She attended her first global security lecture. It was the second one to run; the first she’d failed to attend because a) the timetabling system was inscrutable; and b) the virtual environment was in need of serious care and support!
The module seemed very well organised – pedagogically and delivery-wise, as well as from the point of view of the content itself.
However, she emerged from the lecture in a deep depression. In her other modules, under the Criminal Justice umbrella properly and rightly speaking, free and broad-ranging opinion was contemplated. The thought-experiment environment was well-, safely-, constructively- and professionally-embedded.
As long as it was respectful and could be evidenced, nothing was proscribed from such a context.
And so the organisers of these other modules were – without exception – creative and imaginative thinkers, aiming not to prevent crime by simply* stopping it in its tracks but, rather, prevent its presence by almost bewildering it ingeniously into wonderful absence!
Their ability to reimagine structures and environments was exactly their purpose. They were ten steps ahead of almost everything out there. And what’s more, and what so pleased her, ten of those such important evidenced steps.
However, global security, clearly – sincerely! – a pressingly important matter, left no space for creativity: no space for that reimagination she found so exhilarating in the rest of her learning.
Laws codified their every step.
Prison officers imprisoned.
Prisoners occupied cells.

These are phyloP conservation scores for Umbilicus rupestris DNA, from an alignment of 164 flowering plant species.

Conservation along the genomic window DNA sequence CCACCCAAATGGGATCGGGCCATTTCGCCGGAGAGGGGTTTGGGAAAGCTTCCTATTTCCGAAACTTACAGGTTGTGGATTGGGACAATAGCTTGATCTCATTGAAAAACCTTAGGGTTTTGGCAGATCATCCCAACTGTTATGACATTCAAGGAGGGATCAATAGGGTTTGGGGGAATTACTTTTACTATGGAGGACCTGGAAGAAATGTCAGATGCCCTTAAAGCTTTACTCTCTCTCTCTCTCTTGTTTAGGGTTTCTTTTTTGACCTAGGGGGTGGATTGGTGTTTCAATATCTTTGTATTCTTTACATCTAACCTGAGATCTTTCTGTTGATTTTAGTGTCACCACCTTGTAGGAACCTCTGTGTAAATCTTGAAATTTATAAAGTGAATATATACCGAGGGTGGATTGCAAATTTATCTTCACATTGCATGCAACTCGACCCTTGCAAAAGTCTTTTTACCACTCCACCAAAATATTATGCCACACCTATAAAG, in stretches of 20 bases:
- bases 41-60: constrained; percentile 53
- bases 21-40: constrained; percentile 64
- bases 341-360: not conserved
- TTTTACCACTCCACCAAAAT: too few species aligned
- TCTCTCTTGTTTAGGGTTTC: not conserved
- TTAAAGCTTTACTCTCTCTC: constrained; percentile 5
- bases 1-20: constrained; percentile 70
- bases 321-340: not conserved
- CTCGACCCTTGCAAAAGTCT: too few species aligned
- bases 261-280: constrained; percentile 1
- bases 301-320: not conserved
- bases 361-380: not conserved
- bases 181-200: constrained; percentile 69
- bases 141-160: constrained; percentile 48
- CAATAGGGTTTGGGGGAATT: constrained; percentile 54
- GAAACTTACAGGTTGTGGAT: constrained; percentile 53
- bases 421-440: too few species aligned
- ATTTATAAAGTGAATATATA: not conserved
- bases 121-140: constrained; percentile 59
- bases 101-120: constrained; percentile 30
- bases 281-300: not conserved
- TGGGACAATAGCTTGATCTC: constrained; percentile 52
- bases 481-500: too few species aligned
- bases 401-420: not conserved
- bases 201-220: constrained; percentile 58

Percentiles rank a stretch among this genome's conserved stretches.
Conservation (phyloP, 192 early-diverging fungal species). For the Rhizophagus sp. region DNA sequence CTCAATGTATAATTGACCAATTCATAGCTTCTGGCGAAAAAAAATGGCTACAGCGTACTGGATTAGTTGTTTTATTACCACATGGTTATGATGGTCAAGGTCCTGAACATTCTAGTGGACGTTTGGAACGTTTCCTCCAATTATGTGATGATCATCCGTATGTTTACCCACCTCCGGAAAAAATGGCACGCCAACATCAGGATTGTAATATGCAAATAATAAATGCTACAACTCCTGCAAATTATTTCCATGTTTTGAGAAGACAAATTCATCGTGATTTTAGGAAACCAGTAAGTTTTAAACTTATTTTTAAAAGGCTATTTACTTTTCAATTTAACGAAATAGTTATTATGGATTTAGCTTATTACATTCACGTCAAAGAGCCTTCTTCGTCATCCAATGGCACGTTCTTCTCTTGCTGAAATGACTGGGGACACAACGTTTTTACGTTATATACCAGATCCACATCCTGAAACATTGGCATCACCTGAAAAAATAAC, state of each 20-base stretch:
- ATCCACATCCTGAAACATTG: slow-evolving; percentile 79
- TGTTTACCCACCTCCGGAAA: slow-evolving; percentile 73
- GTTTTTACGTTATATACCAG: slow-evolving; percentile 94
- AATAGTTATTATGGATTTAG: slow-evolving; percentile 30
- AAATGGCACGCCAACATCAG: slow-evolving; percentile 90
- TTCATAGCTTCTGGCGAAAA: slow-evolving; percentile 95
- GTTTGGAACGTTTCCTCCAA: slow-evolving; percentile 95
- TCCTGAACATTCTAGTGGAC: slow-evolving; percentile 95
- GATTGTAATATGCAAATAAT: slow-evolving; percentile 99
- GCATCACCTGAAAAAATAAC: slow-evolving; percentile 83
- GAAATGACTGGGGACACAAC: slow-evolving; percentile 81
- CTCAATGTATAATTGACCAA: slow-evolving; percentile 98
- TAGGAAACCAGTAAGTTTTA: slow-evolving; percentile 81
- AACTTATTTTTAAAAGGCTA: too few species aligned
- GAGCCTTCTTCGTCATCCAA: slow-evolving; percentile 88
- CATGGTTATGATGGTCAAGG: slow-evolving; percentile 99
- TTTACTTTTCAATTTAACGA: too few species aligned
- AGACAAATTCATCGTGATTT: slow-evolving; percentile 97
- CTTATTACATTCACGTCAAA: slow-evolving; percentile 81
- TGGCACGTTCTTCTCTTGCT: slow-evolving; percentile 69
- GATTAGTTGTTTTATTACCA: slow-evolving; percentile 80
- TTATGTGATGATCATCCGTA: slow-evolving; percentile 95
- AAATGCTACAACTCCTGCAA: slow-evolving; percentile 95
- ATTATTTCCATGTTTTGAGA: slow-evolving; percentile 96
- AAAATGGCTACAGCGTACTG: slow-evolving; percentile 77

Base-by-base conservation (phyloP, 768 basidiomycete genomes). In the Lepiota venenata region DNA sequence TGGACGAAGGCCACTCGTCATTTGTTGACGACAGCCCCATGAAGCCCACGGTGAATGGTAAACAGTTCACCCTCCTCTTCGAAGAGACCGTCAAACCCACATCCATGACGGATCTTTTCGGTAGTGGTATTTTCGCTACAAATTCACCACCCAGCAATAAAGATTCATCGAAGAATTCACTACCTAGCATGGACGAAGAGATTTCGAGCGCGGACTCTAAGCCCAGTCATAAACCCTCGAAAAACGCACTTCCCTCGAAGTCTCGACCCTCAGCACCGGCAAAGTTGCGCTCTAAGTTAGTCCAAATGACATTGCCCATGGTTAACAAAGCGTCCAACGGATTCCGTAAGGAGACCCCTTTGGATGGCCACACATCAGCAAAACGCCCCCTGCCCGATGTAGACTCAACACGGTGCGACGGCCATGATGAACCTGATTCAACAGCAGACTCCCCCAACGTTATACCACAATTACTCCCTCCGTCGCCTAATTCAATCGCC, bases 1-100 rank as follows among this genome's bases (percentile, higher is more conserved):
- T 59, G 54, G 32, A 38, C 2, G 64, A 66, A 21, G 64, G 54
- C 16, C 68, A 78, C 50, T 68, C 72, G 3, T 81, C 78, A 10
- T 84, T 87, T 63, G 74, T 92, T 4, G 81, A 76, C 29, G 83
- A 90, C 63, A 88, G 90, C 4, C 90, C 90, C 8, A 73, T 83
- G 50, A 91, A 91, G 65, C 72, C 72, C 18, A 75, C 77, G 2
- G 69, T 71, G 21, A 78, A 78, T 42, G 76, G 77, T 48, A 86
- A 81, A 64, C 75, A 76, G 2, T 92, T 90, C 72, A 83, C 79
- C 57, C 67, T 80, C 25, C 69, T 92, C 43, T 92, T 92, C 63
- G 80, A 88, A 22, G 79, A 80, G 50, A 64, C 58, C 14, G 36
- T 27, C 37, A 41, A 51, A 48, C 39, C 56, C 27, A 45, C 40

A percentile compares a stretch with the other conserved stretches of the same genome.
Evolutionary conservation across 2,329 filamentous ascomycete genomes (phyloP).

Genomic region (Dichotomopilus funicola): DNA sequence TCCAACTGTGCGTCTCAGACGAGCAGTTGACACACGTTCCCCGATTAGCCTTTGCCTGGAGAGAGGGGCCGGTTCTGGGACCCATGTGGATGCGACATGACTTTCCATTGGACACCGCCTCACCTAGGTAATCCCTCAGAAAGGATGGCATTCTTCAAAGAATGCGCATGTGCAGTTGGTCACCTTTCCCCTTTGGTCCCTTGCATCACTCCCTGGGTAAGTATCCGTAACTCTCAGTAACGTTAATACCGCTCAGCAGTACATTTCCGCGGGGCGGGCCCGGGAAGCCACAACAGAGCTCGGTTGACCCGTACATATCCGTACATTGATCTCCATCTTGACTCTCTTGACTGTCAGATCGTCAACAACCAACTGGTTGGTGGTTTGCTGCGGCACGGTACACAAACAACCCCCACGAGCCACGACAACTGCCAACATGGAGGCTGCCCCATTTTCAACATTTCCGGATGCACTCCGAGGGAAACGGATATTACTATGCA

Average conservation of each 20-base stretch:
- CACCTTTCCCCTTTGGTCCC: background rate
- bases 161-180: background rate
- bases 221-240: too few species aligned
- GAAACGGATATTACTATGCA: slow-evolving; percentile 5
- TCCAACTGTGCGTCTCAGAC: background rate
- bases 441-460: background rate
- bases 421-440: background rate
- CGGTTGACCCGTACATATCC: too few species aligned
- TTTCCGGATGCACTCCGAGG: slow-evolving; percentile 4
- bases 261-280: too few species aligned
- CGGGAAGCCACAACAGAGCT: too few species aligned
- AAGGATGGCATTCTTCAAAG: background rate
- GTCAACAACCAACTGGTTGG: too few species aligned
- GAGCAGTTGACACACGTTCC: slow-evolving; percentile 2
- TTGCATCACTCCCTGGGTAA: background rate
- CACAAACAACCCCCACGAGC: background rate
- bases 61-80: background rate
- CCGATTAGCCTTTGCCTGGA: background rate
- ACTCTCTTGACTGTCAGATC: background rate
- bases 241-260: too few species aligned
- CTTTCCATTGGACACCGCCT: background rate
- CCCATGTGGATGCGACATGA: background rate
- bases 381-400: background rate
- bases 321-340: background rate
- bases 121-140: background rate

And the police, over and over again, closed the whole goddamn circle in their rightful and obligatory defence of the realm.
And she could now understand better why it was that the two ways of seeing, thinking and doing never would meet.
Neither was wiser than the other.
But both were condemned to continue to weave their patterns of behaviour towards the retirement they all eventually earned.
And in the meantime, people would continue to blow up other people, kill other people, beat other people, abuse other people, terrify and twist the lives of other people …
And in the meantime, those whose job it was to put away criminals through the codes that shaped a societally necessary obedience would never contemplate speaking openly with those others who considered that too many of the same codes were simply serving to describe a practically abject need for the doffed cap to be … well … doffed.
And though her own ontology tended towards the latter perspective, something she was happy to admit in all honesty, she was also truly sympathetic to the points of view of both.
And so the depression she sensed on coming out of that lecture was born not of despising one side or the other but, instead, much more because she saw all too clearly that never – but never! – would even people on the same side be able to properly appreciate the other’s way of thinking stuff.
Both, in their own ways, had the vision which might one day carry civilisation over the finishing line – though (and here was the rub!) probably never on their lonesomes. But neither felt it entirely useful to view, nor indeed were entirely comfortable viewing, the world through the spectacles (always thought-through by each, never rose-tinted by either) of what should have been their partners in crime.
* Nothing was simple about preventing crime: in particular, crimes such as terrorism, and those other organised kinds, which escaped the control of more easily managed borders. So she accepted that most rigorously. But what she found far more difficult to run with was that the good guys couldn’t thought-experiment stuff without censorship. Civilisation’s future lay in thinking the unthinkable.
Mainly because only the unthought would now save us.
For everything else, after all, had been tried …